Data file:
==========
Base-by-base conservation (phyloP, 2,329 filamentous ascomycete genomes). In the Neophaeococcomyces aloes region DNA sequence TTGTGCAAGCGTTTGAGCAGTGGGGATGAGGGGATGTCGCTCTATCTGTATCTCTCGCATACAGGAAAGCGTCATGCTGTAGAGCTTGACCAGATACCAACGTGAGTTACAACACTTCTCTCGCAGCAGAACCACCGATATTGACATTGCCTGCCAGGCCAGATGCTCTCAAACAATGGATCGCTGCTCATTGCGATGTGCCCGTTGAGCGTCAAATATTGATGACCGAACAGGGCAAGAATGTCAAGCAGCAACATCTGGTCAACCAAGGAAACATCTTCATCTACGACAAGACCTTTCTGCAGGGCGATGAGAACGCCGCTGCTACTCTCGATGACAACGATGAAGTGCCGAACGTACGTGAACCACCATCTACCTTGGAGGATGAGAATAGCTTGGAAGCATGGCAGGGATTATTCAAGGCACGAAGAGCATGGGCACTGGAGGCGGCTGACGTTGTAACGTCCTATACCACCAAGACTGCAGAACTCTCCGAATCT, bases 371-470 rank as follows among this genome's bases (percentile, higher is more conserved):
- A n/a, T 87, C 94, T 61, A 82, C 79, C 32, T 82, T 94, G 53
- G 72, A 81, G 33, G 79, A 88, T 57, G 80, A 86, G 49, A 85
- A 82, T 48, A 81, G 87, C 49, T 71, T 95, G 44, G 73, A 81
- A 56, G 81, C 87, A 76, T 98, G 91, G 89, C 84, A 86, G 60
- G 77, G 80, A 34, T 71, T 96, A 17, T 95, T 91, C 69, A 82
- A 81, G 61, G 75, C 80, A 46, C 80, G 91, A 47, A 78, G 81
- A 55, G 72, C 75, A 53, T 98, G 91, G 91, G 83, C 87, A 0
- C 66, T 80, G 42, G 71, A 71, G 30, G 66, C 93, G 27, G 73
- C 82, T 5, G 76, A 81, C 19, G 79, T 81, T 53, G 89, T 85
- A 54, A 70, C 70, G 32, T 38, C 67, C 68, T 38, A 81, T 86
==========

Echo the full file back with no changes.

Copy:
Base-by-base conservation (phyloP, 2,329 filamentous ascomycete genomes). In the Neophaeococcomyces aloes region DNA sequence TTGTGCAAGCGTTTGAGCAGTGGGGATGAGGGGATGTCGCTCTATCTGTATCTCTCGCATACAGGAAAGCGTCATGCTGTAGAGCTTGACCAGATACCAACGTGAGTTACAACACTTCTCTCGCAGCAGAACCACCGATATTGACATTGCCTGCCAGGCCAGATGCTCTCAAACAATGGATCGCTGCTCATTGCGATGTGCCCGTTGAGCGTCAAATATTGATGACCGAACAGGGCAAGAATGTCAAGCAGCAACATCTGGTCAACCAAGGAAACATCTTCATCTACGACAAGACCTTTCTGCAGGGCGATGAGAACGCCGCTGCTACTCTCGATGACAACGATGAAGTGCCGAACGTACGTGAACCACCATCTACCTTGGAGGATGAGAATAGCTTGGAAGCATGGCAGGGATTATTCAAGGCACGAAGAGCATGGGCACTGGAGGCGGCTGACGTTGTAACGTCCTATACCACCAAGACTGCAGAACTCTCCGAATCT, bases 371-470 rank as follows among this genome's bases (percentile, higher is more conserved):
- A n/a, T 87, C 94, T 61, A 82, C 79, C 32, T 82, T 94, G 53
- G 72, A 81, G 33, G 79, A 88, T 57, G 80, A 86, G 49, A 85
- A 82, T 48, A 81, G 87, C 49, T 71, T 95, G 44, G 73, A 81
- A 56, G 81, C 87, A 76, T 98, G 91, G 89, C 84, A 86, G 60
- G 77, G 80, A 34, T 71, T 96, A 17, T 95, T 91, C 69, A 82
- A 81, G 61, G 75, C 80, A 46, C 80, G 91, A 47, A 78, G 81
- A 55, G 72, C 75, A 53, T 98, G 91, G 91, G 83, C 87, A 0
- C 66, T 80, G 42, G 71, A 71, G 30, G 66, C 93, G 27, G 73
- C 82, T 5, G 76, A 81, C 19, G 79, T 81, T 53, G 89, T 85
- A 54, A 70, C 70, G 32, T 38, C 67, C 68, T 38, A 81, T 86